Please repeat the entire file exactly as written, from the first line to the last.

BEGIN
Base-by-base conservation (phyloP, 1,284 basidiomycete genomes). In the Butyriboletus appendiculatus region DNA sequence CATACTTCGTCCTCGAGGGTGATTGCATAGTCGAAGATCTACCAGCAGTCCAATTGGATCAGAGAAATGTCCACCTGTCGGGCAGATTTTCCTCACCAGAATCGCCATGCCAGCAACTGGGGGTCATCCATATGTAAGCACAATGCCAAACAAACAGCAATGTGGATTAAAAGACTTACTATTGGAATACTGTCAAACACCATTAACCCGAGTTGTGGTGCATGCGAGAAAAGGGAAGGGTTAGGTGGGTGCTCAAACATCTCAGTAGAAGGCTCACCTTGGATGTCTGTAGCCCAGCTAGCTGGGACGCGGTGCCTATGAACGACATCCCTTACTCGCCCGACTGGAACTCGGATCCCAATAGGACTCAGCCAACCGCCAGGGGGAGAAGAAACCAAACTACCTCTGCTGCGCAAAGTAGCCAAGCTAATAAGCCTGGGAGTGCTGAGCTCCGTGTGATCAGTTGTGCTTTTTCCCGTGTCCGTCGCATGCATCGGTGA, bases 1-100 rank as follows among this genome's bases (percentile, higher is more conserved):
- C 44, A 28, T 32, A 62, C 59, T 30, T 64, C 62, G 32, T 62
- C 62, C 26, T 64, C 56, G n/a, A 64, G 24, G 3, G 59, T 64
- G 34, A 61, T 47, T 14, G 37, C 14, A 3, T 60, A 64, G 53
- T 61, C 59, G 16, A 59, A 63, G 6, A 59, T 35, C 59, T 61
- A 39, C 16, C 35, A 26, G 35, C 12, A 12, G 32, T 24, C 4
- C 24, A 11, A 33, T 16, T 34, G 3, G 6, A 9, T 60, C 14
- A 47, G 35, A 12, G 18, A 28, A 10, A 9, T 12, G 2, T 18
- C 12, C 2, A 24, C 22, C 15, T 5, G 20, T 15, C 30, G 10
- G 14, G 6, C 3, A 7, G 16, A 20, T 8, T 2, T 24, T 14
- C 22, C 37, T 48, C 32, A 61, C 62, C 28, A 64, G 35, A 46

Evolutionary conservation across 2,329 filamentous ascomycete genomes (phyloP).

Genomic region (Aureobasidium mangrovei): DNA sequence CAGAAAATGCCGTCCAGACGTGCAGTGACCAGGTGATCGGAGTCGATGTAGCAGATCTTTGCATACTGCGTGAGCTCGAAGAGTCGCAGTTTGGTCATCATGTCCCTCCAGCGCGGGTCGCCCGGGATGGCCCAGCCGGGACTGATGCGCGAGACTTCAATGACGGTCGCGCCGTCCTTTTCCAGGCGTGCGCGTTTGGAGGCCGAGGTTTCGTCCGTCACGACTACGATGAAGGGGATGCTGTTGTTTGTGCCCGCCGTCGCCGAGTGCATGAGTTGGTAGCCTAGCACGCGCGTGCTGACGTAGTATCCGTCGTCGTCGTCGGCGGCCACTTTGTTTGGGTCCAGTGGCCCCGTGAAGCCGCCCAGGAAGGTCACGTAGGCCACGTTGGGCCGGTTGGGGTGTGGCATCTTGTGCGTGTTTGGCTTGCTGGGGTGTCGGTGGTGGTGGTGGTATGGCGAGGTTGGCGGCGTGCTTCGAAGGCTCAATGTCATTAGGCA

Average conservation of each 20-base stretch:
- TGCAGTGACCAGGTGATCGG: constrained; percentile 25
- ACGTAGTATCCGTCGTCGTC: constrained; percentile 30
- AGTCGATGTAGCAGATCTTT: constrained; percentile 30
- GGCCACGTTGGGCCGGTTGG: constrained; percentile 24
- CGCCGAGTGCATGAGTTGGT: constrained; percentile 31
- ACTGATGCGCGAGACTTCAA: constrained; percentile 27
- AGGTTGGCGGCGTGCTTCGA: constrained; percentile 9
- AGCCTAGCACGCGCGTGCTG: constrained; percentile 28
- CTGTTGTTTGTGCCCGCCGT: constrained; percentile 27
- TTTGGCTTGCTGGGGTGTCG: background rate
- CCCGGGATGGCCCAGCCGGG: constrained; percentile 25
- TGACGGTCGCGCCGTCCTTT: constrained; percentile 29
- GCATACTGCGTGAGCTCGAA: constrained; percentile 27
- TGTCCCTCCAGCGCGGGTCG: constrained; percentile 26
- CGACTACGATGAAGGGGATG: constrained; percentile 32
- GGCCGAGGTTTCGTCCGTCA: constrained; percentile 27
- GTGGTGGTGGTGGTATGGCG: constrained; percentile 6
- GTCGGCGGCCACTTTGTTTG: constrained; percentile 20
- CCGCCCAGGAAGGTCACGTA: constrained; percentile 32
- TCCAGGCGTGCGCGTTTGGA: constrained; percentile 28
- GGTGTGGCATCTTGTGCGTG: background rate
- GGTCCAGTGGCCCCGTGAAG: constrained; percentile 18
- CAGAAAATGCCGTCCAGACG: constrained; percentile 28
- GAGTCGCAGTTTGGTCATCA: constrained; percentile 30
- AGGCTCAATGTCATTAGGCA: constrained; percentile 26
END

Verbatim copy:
Base-by-base conservation (phyloP, 1,284 basidiomycete genomes). In the Butyriboletus appendiculatus region DNA sequence CATACTTCGTCCTCGAGGGTGATTGCATAGTCGAAGATCTACCAGCAGTCCAATTGGATCAGAGAAATGTCCACCTGTCGGGCAGATTTTCCTCACCAGAATCGCCATGCCAGCAACTGGGGGTCATCCATATGTAAGCACAATGCCAAACAAACAGCAATGTGGATTAAAAGACTTACTATTGGAATACTGTCAAACACCATTAACCCGAGTTGTGGTGCATGCGAGAAAAGGGAAGGGTTAGGTGGGTGCTCAAACATCTCAGTAGAAGGCTCACCTTGGATGTCTGTAGCCCAGCTAGCTGGGACGCGGTGCCTATGAACGACATCCCTTACTCGCCCGACTGGAACTCGGATCCCAATAGGACTCAGCCAACCGCCAGGGGGAGAAGAAACCAAACTACCTCTGCTGCGCAAAGTAGCCAAGCTAATAAGCCTGGGAGTGCTGAGCTCCGTGTGATCAGTTGTGCTTTTTCCCGTGTCCGTCGCATGCATCGGTGA, bases 1-100 rank as follows among this genome's bases (percentile, higher is more conserved):
- C 44, A 28, T 32, A 62, C 59, T 30, T 64, C 62, G 32, T 62
- C 62, C 26, T 64, C 56, G n/a, A 64, G 24, G 3, G 59, T 64
- G 34, A 61, T 47, T 14, G 37, C 14, A 3, T 60, A 64, G 53
- T 61, C 59, G 16, A 59, A 63, G 6, A 59, T 35, C 59, T 61
- A 39, C 16, C 35, A 26, G 35, C 12, A 12, G 32, T 24, C 4
- C 24, A 11, A 33, T 16, T 34, G 3, G 6, A 9, T 60, C 14
- A 47, G 35, A 12, G 18, A 28, A 10, A 9, T 12, G 2, T 18
- C 12, C 2, A 24, C 22, C 15, T 5, G 20, T 15, C 30, G 10
- G 14, G 6, C 3, A 7, G 16, A 20, T 8, T 2, T 24, T 14
- C 22, C 37, T 48, C 32, A 61, C 62, C 28, A 64, G 35, A 46

Evolutionary conservation across 2,329 filamentous ascomycete genomes (phyloP).

Genomic region (Aureobasidium mangrovei): DNA sequence CAGAAAATGCCGTCCAGACGTGCAGTGACCAGGTGATCGGAGTCGATGTAGCAGATCTTTGCATACTGCGTGAGCTCGAAGAGTCGCAGTTTGGTCATCATGTCCCTCCAGCGCGGGTCGCCCGGGATGGCCCAGCCGGGACTGATGCGCGAGACTTCAATGACGGTCGCGCCGTCCTTTTCCAGGCGTGCGCGTTTGGAGGCCGAGGTTTCGTCCGTCACGACTACGATGAAGGGGATGCTGTTGTTTGTGCCCGCCGTCGCCGAGTGCATGAGTTGGTAGCCTAGCACGCGCGTGCTGACGTAGTATCCGTCGTCGTCGTCGGCGGCCACTTTGTTTGGGTCCAGTGGCCCCGTGAAGCCGCCCAGGAAGGTCACGTAGGCCACGTTGGGCCGGTTGGGGTGTGGCATCTTGTGCGTGTTTGGCTTGCTGGGGTGTCGGTGGTGGTGGTGGTATGGCGAGGTTGGCGGCGTGCTTCGAAGGCTCAATGTCATTAGGCA

Average conservation of each 20-base stretch:
- TGCAGTGACCAGGTGATCGG: constrained; percentile 25
- ACGTAGTATCCGTCGTCGTC: constrained; percentile 30
- AGTCGATGTAGCAGATCTTT: constrained; percentile 30
- GGCCACGTTGGGCCGGTTGG: constrained; percentile 24
- CGCCGAGTGCATGAGTTGGT: constrained; percentile 31
- ACTGATGCGCGAGACTTCAA: constrained; percentile 27
- AGGTTGGCGGCGTGCTTCGA: constrained; percentile 9
- AGCCTAGCACGCGCGTGCTG: constrained; percentile 28
- CTGTTGTTTGTGCCCGCCGT: constrained; percentile 27
- TTTGGCTTGCTGGGGTGTCG: background rate
- CCCGGGATGGCCCAGCCGGG: constrained; percentile 25
- TGACGGTCGCGCCGTCCTTT: constrained; percentile 29
- GCATACTGCGTGAGCTCGAA: constrained; percentile 27
- TGTCCCTCCAGCGCGGGTCG: constrained; percentile 26
- CGACTACGATGAAGGGGATG: constrained; percentile 32
- GGCCGAGGTTTCGTCCGTCA: constrained; percentile 27
- GTGGTGGTGGTGGTATGGCG: constrained; percentile 6
- GTCGGCGGCCACTTTGTTTG: constrained; percentile 20
- CCGCCCAGGAAGGTCACGTA: constrained; percentile 32
- TCCAGGCGTGCGCGTTTGGA: constrained; percentile 28
- GGTGTGGCATCTTGTGCGTG: background rate
- GGTCCAGTGGCCCCGTGAAG: constrained; percentile 18
- CAGAAAATGCCGTCCAGACG: constrained; percentile 28
- GAGTCGCAGTTTGGTCATCA: constrained; percentile 30
- AGGCTCAATGTCATTAGGCA: constrained; percentile 26